I have always enjoyed the chicken chop here since I was first introduced to it by my late father in the 1970s. I can still vividly remember heading down to town with Dad on his Velocette L.E. Mk motorcycle, clenching tightly onto his belt with my little fingers. Lunches at Hai Oan will always be special, rekindling fond childhood memories. After all these years, the quality and taste of the chicken chop have been consistently delicious. Today, my 20-year-old daughter has taken a liking to it as well and this local gem is her "go to place" for an authentic Hainanese chicken chop.

In the 1920s, the Hainanese were among the last Chinese immigrants to arrive in Penang. Since other dialect groups had already established control over most trades, the late comers ended up as cooks and houseboys (domestic helpers) in British homes and establishments. The Hainanese cooks were taught on-the-job to prepare British dishes and were also introduced to local ingredients and spices. They eventually evolved their cooking repertoire, infusing their creations with local flavours to suit the taste buds of Penangites and the colonial British. Thus, Hainanese cuisine in Penang, and at large, in Malaysia and Singapore, is unique in its own way and cannot be found elsewhere, not even in Hainan Island. This includes the Hainanese chicken chop!

Hainanese chicken chop © Adrian Cheah

Although common to the locals under the category of “Western food”, chicken chop does not exist in England or other European countries since it is a Malaysian/Singapore innovation. German schnitzel or chicken-fried steak in America are its closest cousins although there are notable differences in the toppings, side dishes and gravy. In the good olde days, local Western food were mostly Hainanese creations and ingenuity as fast-food chains only arrived from the 1980s onwards.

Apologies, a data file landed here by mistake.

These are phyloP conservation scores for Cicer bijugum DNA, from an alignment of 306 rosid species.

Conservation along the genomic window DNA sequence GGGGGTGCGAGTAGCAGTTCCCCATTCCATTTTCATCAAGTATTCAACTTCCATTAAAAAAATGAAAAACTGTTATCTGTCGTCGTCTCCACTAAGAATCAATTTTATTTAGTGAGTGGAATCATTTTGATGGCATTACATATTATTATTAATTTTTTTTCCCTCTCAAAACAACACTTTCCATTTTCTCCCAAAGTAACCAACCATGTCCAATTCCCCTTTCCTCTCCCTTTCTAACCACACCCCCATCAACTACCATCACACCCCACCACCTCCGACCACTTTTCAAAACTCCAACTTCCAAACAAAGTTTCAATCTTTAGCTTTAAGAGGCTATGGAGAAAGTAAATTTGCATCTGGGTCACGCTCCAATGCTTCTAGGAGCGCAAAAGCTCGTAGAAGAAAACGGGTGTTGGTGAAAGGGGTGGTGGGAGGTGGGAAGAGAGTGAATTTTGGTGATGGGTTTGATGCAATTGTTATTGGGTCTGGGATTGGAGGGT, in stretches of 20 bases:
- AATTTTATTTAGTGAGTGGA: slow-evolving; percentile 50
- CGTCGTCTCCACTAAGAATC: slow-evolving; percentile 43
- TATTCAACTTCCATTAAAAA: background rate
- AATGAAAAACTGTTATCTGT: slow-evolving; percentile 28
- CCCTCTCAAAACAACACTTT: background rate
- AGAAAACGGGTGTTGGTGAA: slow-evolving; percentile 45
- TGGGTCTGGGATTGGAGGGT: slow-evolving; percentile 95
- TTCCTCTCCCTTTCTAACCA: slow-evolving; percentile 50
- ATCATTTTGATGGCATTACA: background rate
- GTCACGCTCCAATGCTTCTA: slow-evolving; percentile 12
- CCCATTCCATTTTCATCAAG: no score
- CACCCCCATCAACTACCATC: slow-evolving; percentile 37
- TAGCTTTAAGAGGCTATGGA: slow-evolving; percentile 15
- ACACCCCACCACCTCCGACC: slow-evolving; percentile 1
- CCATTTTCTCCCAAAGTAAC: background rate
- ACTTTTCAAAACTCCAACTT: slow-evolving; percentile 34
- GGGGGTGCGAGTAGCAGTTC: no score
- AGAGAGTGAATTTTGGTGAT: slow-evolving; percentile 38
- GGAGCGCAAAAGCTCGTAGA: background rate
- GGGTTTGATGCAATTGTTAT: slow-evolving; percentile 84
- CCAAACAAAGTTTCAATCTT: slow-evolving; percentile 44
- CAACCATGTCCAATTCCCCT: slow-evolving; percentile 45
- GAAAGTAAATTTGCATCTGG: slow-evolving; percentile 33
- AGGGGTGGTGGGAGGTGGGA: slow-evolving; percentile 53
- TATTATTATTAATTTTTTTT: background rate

Hainanese chicken chop © Adrian Cheah

Dining at Hai Onn Restaurant takes one back in time into Penang's nostalgic past. Perhaps, this is why many elderly Penangites still enjoy dining here, savouring familiar flavours and tastes.

Besides the Hainanese chicken chop, other popular dishes at the restaurant include or bak (pork in thick caramelised black soy sauce), inchi kabin (fried chicken), choon piah (deep-fried spring rolls), sambal kangkung, gulai tumis (curry fish with lady's fingers), assam hae (tamarind prawns), stir-fried cabbage with egg, stir-fried bitter gourd with egg, tanghoon (glass noodles) mushroom soup as well as Hailam mee and roti babi.

If you intend to dine here during peak hours, come with a book, good company or a healthy dose of patience. Alternatively, you can make reservations and pre-order to save some time.

Hai Onn Restaurant
53-55, Jalan Burma, 10050 George Town, Penang
Open: 11.30 am to 5.30 pm daily except Mondays
T: +6017-575 6685

Hainanese chicken chop – RM15

PS: Soo Moi noted that she is already in her 70s and there is no future generation to carry on the business. As age is catching up, the Cheah family would eventually call it a day.

Photographed and written by Adrian Cheah
© All rights reserved
18 April 2023